- Personality traits (e.g., transparency, confidence, drive, etc.)
- It’s an Opportunity to Get a Track Record
Valuable work experience is a strong indicator of productivity, especially when you have a proven track record. Your achievement can be written as a work accomplishment in your CV.
Having past achievements in a workplace indicates that you can have the same or even better achievements given the proper working conditions and opportunities.
- The Opportunity to Network
People can play significant roles in your progress on your career path. That’s why it’s impossible to overemphasize the importance of networking! Wherever you go, always have it at the back of your mind to network.
If you have interned or volunteered in an organization before, the chances are that you’ll have met more people and formed more networks. Although you don’t necessarily need work experience to network, it sure helps a lot. People you have worked with are your potential referees. And sometimes, the only thing standing between you and your dream job is the quality of your references.
That said, I’d like to show you how you can get relevant work experience.
How to Get Relevant Work Experience?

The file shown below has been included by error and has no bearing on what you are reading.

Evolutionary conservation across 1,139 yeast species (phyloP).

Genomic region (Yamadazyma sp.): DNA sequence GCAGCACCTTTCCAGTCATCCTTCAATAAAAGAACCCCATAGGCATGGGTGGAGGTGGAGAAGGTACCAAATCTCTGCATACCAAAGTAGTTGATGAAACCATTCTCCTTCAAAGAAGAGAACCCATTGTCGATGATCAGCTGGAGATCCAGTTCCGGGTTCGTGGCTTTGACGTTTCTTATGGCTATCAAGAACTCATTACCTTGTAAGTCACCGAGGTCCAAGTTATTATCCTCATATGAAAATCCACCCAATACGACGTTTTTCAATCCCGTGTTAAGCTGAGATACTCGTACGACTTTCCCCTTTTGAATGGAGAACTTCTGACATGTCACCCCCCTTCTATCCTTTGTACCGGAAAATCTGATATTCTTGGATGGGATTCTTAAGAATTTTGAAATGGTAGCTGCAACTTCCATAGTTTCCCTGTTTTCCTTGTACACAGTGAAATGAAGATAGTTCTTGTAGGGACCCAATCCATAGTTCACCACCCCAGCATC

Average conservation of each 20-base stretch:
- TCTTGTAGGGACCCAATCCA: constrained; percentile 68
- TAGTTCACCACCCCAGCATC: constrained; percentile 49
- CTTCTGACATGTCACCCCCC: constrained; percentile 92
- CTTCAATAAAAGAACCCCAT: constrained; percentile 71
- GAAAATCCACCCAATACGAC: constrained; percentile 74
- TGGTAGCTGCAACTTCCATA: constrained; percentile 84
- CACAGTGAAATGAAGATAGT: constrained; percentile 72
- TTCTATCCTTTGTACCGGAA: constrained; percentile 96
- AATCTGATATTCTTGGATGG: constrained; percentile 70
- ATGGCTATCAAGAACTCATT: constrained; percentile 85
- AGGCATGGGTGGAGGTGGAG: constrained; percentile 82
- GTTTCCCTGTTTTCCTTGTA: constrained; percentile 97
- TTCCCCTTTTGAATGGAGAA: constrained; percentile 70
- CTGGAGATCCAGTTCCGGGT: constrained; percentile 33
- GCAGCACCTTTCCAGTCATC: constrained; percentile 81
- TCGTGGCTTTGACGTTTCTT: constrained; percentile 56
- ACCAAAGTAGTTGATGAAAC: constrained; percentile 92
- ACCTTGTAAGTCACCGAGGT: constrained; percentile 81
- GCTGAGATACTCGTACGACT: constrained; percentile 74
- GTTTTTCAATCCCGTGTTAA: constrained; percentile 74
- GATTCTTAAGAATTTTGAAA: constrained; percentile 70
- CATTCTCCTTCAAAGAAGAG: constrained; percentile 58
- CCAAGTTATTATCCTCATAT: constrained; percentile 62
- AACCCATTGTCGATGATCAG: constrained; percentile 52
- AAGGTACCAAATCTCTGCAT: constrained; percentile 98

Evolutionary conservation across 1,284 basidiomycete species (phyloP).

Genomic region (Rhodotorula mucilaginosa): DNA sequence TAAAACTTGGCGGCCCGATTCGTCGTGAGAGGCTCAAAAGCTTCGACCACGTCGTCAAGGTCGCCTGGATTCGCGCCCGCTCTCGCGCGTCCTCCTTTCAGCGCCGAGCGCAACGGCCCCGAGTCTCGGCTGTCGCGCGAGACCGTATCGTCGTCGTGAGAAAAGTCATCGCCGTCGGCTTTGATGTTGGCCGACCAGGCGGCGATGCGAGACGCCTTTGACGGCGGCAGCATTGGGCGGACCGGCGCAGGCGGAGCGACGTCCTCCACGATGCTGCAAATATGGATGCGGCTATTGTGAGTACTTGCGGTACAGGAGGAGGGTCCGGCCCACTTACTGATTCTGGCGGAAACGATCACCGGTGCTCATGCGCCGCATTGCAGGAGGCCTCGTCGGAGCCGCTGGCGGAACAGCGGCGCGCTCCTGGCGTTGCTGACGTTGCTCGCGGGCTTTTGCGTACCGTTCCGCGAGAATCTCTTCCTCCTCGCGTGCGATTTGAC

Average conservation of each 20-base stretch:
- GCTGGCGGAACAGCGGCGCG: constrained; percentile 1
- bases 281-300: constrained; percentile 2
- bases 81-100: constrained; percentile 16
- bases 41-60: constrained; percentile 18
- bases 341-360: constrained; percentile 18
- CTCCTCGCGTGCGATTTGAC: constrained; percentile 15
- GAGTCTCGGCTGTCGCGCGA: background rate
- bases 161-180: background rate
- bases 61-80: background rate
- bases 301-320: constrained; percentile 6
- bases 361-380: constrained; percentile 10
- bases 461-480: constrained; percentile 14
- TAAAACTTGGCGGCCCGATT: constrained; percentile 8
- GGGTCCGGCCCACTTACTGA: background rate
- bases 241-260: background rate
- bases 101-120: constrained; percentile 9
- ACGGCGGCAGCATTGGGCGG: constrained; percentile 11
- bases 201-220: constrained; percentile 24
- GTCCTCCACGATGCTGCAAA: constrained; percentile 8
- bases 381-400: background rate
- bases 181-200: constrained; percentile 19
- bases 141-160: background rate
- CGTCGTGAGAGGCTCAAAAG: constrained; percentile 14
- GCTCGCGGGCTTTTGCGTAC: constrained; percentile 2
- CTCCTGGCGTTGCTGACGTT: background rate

So, how can you get some relevant work experience? Well, you can get relevant experience from almost anywhere, such as:
- Previous jobs
- Programming projects
- Academic projects; and
- Extracurricular activities.
The most effective ways to get relevant work experience are through internships and volunteering.
Internships are special programs where you gain hands-on experiences while acquiring specific skill sets in a professional line of work. Here, the organization defines the time of work. While getting paid is not the goal here, some organization pay their interns stipends.
Internships are very excellent ways to gain knowledge about your chosen niche or career. Here are some benefits of interning with reputable organizations.
- You apply your education and explore your career
- You gain experience and increase your market value